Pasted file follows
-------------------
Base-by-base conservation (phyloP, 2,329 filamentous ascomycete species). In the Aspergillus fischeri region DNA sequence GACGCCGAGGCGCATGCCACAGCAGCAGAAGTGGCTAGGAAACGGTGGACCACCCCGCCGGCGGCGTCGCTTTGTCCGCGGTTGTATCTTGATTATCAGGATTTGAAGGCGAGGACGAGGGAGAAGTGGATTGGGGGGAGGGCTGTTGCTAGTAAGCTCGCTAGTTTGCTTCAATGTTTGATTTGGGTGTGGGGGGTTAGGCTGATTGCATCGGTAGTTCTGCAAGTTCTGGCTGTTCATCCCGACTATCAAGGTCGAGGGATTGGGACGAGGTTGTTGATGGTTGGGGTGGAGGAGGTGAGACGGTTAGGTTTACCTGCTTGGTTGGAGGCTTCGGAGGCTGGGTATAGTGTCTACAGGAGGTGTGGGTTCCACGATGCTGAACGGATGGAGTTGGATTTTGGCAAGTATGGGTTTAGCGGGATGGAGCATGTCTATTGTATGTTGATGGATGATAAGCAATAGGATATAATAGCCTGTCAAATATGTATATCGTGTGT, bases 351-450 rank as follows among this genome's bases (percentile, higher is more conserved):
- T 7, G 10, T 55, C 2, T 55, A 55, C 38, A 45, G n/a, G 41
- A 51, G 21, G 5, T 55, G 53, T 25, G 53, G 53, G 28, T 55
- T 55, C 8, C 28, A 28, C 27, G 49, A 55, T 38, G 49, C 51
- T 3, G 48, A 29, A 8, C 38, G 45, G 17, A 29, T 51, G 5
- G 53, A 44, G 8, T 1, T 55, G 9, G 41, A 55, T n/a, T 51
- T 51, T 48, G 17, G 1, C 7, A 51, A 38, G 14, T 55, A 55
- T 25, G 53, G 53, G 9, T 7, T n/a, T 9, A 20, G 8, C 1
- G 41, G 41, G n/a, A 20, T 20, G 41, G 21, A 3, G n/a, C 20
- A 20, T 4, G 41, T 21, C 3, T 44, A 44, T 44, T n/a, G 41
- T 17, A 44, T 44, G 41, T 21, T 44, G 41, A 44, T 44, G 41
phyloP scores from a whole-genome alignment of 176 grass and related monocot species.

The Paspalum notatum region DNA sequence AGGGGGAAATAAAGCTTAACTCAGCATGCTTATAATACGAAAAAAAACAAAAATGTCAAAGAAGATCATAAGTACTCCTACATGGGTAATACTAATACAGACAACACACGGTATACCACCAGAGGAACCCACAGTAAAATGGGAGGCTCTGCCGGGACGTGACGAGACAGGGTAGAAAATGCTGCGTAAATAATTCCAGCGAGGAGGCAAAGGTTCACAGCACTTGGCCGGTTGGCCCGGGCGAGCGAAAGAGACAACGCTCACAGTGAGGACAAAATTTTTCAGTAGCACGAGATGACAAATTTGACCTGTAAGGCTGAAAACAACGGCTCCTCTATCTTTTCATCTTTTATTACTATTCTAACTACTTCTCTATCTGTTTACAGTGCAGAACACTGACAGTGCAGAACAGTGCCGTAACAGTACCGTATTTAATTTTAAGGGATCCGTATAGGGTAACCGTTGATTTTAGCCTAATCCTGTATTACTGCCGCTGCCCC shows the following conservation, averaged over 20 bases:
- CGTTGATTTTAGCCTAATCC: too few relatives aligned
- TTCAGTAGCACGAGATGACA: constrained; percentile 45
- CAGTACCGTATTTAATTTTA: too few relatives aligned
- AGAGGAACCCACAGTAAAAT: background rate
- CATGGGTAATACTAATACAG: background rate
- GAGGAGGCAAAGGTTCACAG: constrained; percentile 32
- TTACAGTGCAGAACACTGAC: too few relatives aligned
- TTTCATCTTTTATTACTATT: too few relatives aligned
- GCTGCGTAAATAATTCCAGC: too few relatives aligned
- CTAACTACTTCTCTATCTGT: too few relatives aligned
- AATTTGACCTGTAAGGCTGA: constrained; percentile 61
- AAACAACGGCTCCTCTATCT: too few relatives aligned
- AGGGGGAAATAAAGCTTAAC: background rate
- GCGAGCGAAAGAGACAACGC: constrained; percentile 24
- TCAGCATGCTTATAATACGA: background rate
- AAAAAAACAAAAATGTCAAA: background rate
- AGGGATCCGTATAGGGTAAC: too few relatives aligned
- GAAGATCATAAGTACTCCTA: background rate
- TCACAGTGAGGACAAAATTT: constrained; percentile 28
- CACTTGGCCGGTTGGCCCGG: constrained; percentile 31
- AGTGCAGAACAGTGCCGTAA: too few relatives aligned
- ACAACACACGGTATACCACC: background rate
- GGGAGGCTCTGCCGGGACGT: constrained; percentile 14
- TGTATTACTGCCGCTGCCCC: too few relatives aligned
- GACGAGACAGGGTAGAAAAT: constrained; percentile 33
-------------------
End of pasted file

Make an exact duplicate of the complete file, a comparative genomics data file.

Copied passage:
Base-by-base conservation (phyloP, 2,329 filamentous ascomycete species). In the Aspergillus fischeri region DNA sequence GACGCCGAGGCGCATGCCACAGCAGCAGAAGTGGCTAGGAAACGGTGGACCACCCCGCCGGCGGCGTCGCTTTGTCCGCGGTTGTATCTTGATTATCAGGATTTGAAGGCGAGGACGAGGGAGAAGTGGATTGGGGGGAGGGCTGTTGCTAGTAAGCTCGCTAGTTTGCTTCAATGTTTGATTTGGGTGTGGGGGGTTAGGCTGATTGCATCGGTAGTTCTGCAAGTTCTGGCTGTTCATCCCGACTATCAAGGTCGAGGGATTGGGACGAGGTTGTTGATGGTTGGGGTGGAGGAGGTGAGACGGTTAGGTTTACCTGCTTGGTTGGAGGCTTCGGAGGCTGGGTATAGTGTCTACAGGAGGTGTGGGTTCCACGATGCTGAACGGATGGAGTTGGATTTTGGCAAGTATGGGTTTAGCGGGATGGAGCATGTCTATTGTATGTTGATGGATGATAAGCAATAGGATATAATAGCCTGTCAAATATGTATATCGTGTGT, bases 351-450 rank as follows among this genome's bases (percentile, higher is more conserved):
- T 7, G 10, T 55, C 2, T 55, A 55, C 38, A 45, G n/a, G 41
- A 51, G 21, G 5, T 55, G 53, T 25, G 53, G 53, G 28, T 55
- T 55, C 8, C 28, A 28, C 27, G 49, A 55, T 38, G 49, C 51
- T 3, G 48, A 29, A 8, C 38, G 45, G 17, A 29, T 51, G 5
- G 53, A 44, G 8, T 1, T 55, G 9, G 41, A 55, T n/a, T 51
- T 51, T 48, G 17, G 1, C 7, A 51, A 38, G 14, T 55, A 55
- T 25, G 53, G 53, G 9, T 7, T n/a, T 9, A 20, G 8, C 1
- G 41, G 41, G n/a, A 20, T 20, G 41, G 21, A 3, G n/a, C 20
- A 20, T 4, G 41, T 21, C 3, T 44, A 44, T 44, T n/a, G 41
- T 17, A 44, T 44, G 41, T 21, T 44, G 41, A 44, T 44, G 41
phyloP scores from a whole-genome alignment of 176 grass and related monocot species.

The Paspalum notatum region DNA sequence AGGGGGAAATAAAGCTTAACTCAGCATGCTTATAATACGAAAAAAAACAAAAATGTCAAAGAAGATCATAAGTACTCCTACATGGGTAATACTAATACAGACAACACACGGTATACCACCAGAGGAACCCACAGTAAAATGGGAGGCTCTGCCGGGACGTGACGAGACAGGGTAGAAAATGCTGCGTAAATAATTCCAGCGAGGAGGCAAAGGTTCACAGCACTTGGCCGGTTGGCCCGGGCGAGCGAAAGAGACAACGCTCACAGTGAGGACAAAATTTTTCAGTAGCACGAGATGACAAATTTGACCTGTAAGGCTGAAAACAACGGCTCCTCTATCTTTTCATCTTTTATTACTATTCTAACTACTTCTCTATCTGTTTACAGTGCAGAACACTGACAGTGCAGAACAGTGCCGTAACAGTACCGTATTTAATTTTAAGGGATCCGTATAGGGTAACCGTTGATTTTAGCCTAATCCTGTATTACTGCCGCTGCCCC shows the following conservation, averaged over 20 bases:
- CGTTGATTTTAGCCTAATCC: too few relatives aligned
- TTCAGTAGCACGAGATGACA: constrained; percentile 45
- CAGTACCGTATTTAATTTTA: too few relatives aligned
- AGAGGAACCCACAGTAAAAT: background rate
- CATGGGTAATACTAATACAG: background rate
- GAGGAGGCAAAGGTTCACAG: constrained; percentile 32
- TTACAGTGCAGAACACTGAC: too few relatives aligned
- TTTCATCTTTTATTACTATT: too few relatives aligned
- GCTGCGTAAATAATTCCAGC: too few relatives aligned
- CTAACTACTTCTCTATCTGT: too few relatives aligned
- AATTTGACCTGTAAGGCTGA: constrained; percentile 61
- AAACAACGGCTCCTCTATCT: too few relatives aligned
- AGGGGGAAATAAAGCTTAAC: background rate
- GCGAGCGAAAGAGACAACGC: constrained; percentile 24
- TCAGCATGCTTATAATACGA: background rate
- AAAAAAACAAAAATGTCAAA: background rate
- AGGGATCCGTATAGGGTAAC: too few relatives aligned
- GAAGATCATAAGTACTCCTA: background rate
- TCACAGTGAGGACAAAATTT: constrained; percentile 28
- CACTTGGCCGGTTGGCCCGG: constrained; percentile 31
- AGTGCAGAACAGTGCCGTAA: too few relatives aligned
- ACAACACACGGTATACCACC: background rate
- GGGAGGCTCTGCCGGGACGT: constrained; percentile 14
- TGTATTACTGCCGCTGCCCC: too few relatives aligned
- GACGAGACAGGGTAGAAAAT: constrained; percentile 33